There are signs that high school standards are slipping. As reported in The American Scholar, for example, one high school teacher astounded sophomores in her honors English class when she showed them midterm essays from a decade before. They couldn’t believe students in 2010-11 had read 11 books by January, when they had read only two. Nor could they fathom how kids had managed to write such complex essays in just one exam period; they themselves took the exam over many days and were told in advance what kinds of textual evidence and analysis to prepare.
Students feel stressed
Even if colleges are also lowering their expectations, students are still feeling stressed. A survey of 2,000 undergraduates found that 75% struggled with anxiety and/or depression during college. In response, some colleges are providing 24-hour virtual mental health care or bringing therapy dogs onto campus.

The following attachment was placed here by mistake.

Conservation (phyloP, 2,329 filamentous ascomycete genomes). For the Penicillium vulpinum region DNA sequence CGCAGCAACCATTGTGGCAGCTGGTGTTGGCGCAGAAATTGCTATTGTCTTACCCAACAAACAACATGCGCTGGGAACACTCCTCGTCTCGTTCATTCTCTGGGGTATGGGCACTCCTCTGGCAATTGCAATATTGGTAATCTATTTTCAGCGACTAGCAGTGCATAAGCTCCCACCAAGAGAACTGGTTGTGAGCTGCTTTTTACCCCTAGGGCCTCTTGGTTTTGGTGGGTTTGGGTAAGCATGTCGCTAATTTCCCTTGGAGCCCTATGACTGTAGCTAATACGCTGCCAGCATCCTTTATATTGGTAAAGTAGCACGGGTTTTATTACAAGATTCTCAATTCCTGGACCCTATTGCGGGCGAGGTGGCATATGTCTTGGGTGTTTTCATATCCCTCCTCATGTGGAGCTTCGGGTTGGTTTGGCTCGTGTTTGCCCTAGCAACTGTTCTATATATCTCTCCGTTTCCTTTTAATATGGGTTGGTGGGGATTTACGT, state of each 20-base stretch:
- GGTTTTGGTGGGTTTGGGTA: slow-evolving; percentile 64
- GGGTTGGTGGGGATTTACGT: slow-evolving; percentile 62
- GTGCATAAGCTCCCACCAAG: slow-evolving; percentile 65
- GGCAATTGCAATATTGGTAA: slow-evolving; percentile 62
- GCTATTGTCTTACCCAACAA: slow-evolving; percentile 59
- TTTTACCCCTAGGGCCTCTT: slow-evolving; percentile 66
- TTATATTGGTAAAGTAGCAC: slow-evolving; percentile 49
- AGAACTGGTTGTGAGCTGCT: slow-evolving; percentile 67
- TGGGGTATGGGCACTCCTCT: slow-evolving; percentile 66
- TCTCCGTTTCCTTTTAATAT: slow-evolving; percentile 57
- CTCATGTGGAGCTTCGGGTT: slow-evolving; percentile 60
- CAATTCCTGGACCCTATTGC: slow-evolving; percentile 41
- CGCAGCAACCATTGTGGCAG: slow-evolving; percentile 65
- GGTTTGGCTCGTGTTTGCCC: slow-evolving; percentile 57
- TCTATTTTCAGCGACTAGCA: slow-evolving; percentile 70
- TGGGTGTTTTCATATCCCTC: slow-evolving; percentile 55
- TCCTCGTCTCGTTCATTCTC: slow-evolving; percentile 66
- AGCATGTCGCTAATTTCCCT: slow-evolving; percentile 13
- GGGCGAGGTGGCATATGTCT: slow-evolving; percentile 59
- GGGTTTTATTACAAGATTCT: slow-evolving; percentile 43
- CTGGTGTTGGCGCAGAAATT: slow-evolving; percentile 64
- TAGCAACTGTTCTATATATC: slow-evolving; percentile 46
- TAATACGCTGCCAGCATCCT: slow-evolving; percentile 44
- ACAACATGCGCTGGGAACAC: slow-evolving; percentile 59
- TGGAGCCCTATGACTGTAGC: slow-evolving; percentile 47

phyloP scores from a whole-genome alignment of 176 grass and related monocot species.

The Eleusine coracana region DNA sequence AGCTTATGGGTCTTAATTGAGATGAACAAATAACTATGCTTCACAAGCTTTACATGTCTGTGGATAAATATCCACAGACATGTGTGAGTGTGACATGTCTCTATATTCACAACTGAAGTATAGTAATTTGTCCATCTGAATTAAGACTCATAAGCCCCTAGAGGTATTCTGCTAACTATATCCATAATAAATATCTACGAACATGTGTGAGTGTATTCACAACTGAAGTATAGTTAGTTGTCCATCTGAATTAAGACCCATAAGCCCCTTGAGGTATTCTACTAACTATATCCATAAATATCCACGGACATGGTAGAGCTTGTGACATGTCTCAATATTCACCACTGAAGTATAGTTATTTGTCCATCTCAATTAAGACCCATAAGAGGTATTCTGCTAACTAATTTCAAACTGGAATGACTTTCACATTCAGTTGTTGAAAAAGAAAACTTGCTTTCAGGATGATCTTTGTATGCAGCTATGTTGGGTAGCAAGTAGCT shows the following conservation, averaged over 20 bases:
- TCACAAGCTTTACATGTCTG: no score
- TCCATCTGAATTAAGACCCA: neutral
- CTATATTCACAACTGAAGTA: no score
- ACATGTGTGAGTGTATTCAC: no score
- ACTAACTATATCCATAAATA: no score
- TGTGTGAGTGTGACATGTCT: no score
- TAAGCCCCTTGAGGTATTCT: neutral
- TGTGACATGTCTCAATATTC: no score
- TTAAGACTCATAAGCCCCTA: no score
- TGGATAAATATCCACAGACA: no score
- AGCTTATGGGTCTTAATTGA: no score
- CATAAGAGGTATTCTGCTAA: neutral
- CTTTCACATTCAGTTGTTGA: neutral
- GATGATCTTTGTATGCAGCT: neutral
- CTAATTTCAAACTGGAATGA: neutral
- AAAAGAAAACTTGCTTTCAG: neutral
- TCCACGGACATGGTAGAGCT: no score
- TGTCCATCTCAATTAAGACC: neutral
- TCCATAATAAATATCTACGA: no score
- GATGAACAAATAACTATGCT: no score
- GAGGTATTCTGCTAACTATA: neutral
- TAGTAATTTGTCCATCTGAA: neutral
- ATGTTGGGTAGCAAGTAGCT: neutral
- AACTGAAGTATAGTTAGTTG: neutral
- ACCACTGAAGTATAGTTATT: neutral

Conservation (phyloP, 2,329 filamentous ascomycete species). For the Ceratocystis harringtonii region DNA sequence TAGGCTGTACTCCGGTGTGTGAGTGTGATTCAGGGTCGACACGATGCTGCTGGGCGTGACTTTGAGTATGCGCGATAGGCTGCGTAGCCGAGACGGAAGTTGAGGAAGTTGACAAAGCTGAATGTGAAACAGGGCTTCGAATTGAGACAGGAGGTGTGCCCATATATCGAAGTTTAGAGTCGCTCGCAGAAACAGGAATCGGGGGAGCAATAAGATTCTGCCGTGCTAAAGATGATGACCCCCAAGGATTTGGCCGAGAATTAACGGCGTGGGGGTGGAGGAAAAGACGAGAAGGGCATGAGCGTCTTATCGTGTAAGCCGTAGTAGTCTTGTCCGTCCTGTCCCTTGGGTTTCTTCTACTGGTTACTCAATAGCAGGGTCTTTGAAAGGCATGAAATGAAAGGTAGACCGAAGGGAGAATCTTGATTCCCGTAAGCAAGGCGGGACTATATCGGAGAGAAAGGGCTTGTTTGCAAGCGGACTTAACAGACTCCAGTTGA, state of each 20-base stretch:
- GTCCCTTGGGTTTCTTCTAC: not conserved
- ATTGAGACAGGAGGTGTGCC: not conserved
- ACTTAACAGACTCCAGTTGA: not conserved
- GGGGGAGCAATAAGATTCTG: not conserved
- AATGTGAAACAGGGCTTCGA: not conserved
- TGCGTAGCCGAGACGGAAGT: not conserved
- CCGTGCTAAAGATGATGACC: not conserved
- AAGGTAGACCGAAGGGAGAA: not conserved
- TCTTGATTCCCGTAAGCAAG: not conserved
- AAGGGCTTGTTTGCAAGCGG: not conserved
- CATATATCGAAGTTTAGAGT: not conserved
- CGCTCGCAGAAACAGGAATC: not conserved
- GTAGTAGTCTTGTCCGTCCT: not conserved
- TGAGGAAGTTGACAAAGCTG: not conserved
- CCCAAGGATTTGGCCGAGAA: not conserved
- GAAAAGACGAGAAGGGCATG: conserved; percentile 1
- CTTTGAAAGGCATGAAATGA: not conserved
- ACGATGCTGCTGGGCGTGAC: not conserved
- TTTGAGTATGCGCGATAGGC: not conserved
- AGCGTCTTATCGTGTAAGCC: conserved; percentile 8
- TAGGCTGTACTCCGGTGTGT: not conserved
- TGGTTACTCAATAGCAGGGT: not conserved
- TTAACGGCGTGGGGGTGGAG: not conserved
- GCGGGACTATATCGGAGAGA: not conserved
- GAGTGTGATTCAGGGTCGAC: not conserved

But that may not be enough if, as Maitland Jones says, students don’t know how to study—which, after all, is ostensibly why they’re in college. Nor is it enough to blame the K-12 system for not teaching study skills. We need to find a way to help the millions of undergraduates who are currently flailing.
Professors want to help. Jones has said courses like his shouldn’t be designed to weed people out, and “every single student in that class was capable of success.” He recorded his lectures at his own expense and offered an alternative section focused on problem-solving. But for many students it wasn’t enough, a fact Jones attributed to their lack of effort.